evolution

History of Evolutionary Theory

Early Theories

Evolutionary concepts appeared in some early Greek writings, e.g., in the works of Thales, Empedocles, Anaximander, and Aristotle. Under the restraining influence of the Church, no evolutionary theories developed during some 15 centuries of the Christian era to challenge the belief in special creation and the literal interpretation of the first part of Genesis; however, much data was accumulated that was to be utilized by later theorists. With the growth of scientific observation and experimentation, there began to appear from about the middle of the 16th cent. glimpses of the theory of evolution that emerged in the mid 19th cent. The invention of the microscope, making possible the study of reproductive cells and the growth of the science of embryology, was a factor in overthrowing hampering theories founded in false ideas of the reproductive process; studies in classification (taxonomy or systematics) and anatomy, based on dissection, were also influential.

Linnaeus, in his later years, showed an inclination toward belief in the mutability of species as a result of his observations of the many variations among species. Buffon, on the basis of his work in comparative anatomy, suggested the influence of use and disuse in molding the organs of vertebrate animals. Lamarck was the first to present a clearly stated evolutionary theory, but because it included the inheritance of acquired characteristics as the operative force of evolution, his whole theory was ridiculed and discredited for many years.

Darwinism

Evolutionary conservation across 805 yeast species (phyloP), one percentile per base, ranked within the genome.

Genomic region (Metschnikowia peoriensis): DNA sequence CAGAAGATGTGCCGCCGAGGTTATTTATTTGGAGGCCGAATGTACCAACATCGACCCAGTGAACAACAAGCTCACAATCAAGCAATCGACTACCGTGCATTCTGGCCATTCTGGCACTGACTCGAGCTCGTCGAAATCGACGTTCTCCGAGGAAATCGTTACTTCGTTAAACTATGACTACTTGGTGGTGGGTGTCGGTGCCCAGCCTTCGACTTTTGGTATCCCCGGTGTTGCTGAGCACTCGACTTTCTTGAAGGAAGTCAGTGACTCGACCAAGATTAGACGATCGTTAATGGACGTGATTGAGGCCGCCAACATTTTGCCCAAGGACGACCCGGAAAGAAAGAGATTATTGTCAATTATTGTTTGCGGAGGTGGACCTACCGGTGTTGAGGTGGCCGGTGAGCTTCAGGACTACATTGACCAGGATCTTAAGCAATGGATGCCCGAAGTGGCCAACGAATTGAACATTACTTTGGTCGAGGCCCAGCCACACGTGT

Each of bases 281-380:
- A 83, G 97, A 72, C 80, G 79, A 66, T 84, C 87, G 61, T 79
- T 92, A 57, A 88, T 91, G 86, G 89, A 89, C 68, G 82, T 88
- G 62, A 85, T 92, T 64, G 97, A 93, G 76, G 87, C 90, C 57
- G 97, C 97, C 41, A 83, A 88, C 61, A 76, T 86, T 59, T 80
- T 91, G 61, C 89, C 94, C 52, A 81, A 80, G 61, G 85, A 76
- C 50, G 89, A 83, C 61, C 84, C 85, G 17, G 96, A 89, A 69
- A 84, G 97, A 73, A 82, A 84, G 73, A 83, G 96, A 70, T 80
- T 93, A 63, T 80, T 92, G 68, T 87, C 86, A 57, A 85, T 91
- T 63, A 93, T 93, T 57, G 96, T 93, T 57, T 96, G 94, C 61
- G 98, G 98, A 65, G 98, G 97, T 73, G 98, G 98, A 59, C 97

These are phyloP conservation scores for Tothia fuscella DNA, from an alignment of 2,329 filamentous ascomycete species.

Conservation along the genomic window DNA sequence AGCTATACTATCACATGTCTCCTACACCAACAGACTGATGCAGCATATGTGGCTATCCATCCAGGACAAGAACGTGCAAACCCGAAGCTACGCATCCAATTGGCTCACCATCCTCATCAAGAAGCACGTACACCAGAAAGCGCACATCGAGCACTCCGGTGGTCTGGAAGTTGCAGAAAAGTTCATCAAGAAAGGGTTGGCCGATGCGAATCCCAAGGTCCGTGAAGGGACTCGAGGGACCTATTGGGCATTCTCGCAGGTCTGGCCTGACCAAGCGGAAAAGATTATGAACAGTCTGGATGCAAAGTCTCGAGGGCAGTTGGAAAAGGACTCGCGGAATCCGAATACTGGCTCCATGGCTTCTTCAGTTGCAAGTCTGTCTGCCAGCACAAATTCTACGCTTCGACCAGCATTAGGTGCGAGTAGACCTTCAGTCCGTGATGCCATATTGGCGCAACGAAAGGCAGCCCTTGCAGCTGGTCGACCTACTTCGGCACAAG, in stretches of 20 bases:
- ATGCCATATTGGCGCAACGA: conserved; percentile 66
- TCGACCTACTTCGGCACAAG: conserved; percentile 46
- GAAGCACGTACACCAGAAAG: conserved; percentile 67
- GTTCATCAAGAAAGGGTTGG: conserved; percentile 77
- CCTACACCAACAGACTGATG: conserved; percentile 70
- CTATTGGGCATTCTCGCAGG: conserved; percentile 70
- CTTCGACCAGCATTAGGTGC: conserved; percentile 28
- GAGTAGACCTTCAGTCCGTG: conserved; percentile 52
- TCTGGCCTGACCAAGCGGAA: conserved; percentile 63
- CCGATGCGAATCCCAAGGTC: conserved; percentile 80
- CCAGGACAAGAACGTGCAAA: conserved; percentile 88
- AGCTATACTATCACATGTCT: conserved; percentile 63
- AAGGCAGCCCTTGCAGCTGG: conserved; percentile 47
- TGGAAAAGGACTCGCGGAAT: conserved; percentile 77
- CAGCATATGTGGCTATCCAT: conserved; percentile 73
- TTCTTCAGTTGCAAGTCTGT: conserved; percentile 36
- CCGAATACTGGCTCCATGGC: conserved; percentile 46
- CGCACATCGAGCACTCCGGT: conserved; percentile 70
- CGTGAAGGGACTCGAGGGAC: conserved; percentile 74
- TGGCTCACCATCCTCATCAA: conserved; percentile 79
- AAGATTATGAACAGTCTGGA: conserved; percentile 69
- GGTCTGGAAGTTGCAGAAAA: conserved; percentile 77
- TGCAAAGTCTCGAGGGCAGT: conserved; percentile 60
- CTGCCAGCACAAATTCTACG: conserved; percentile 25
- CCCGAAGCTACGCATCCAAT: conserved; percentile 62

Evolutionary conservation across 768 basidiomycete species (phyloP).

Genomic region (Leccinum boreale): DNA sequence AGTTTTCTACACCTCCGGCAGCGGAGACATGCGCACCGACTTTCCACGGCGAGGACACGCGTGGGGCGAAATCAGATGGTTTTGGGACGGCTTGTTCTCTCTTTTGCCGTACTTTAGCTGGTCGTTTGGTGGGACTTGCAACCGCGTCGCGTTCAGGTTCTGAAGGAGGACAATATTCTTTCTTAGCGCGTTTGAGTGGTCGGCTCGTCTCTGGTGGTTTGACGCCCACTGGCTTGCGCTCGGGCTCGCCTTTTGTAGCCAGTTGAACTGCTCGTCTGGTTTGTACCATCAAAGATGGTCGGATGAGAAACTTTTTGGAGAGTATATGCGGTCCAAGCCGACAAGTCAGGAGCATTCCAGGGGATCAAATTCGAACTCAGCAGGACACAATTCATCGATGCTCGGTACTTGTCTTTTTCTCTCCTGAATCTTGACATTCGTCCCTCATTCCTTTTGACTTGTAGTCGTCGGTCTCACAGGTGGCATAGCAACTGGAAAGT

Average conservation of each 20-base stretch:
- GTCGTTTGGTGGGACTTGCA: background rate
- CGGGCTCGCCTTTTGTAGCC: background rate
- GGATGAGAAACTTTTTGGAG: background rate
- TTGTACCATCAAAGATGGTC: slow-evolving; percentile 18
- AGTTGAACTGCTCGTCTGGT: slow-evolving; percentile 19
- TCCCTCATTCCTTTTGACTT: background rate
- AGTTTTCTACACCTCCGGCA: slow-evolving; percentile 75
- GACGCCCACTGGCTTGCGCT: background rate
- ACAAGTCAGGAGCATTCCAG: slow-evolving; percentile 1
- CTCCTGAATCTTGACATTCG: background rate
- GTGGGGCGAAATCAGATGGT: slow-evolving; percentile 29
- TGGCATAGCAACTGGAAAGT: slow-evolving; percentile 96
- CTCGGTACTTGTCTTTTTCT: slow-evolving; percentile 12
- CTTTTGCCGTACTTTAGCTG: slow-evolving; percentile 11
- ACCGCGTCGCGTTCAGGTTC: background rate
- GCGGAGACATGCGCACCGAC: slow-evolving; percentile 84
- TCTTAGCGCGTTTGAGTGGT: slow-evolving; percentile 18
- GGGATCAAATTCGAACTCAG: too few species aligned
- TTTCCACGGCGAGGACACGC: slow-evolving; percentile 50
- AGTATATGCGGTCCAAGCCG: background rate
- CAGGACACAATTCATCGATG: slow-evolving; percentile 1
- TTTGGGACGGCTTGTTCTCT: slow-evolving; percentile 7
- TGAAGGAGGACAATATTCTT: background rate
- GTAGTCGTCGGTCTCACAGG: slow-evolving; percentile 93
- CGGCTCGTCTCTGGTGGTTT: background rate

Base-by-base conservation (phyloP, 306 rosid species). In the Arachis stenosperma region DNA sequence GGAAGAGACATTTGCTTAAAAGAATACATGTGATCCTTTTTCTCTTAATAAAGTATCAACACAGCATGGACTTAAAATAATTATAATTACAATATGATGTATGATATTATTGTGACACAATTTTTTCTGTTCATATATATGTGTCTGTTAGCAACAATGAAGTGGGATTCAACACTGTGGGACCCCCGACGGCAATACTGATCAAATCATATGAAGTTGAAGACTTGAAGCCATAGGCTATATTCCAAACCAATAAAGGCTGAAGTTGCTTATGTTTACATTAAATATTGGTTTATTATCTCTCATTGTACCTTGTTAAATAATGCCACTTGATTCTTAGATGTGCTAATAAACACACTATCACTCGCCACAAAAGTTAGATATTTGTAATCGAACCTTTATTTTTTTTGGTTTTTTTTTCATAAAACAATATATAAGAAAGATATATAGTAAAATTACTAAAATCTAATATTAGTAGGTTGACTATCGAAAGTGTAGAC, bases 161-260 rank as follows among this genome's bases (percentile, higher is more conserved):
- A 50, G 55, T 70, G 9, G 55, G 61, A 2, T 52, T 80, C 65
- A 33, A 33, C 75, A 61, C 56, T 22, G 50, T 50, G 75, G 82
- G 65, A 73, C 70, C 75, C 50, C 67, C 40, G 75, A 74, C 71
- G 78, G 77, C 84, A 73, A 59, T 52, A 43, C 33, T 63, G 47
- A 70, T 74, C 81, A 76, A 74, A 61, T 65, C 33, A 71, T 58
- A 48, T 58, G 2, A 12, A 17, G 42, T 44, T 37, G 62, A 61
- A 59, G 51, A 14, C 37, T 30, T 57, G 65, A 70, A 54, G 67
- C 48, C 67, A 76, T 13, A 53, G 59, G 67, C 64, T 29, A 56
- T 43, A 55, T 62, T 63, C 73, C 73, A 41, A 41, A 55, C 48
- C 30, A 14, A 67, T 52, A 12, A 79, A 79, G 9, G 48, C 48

Although special creation of each species was the prevalent belief even among scientists in the first half of the 19th cent., the evidence in favor of evolution had by that time been uncovered. It remained for someone to assemble and interpret the evidence and to formulate a scientifically credible theory. This was accomplished simultaneously by A. R. Wallace and Charles Robert Darwin, who set forth the concepts that came to be known as Darwinism. In 1859 appeared the first edition of Darwin's Origin of Species. The influence of this evolutionary theory upon scientific thought and experimentation cannot be overestimated. In the years following the promulgation of Darwin's theory of evolution, many accepted and many denied its validity.

The theory found an opposing force in some religious creeds that declared it incompatible with their basic tenets. For a time evolution, sometimes falsely interpreted as meaning human descent from monkeys rather than descent from an ancient and extinct ancestor, became a target for attack by both church and educational authorities. Feeling ran high even as late as the time of the Scopes trial. Nevertheless, the theory of evolution became firmly entrenched as a scientific principle, and in most creeds it has been reconciled with religious teachings. Some Christian fundamentalists, however, do not accept the theory and have striven to have biblical creationism taught in the schools as an alternative theory. (For the evolution of human beings, see human evolution.)

Modern Evolutionary Theory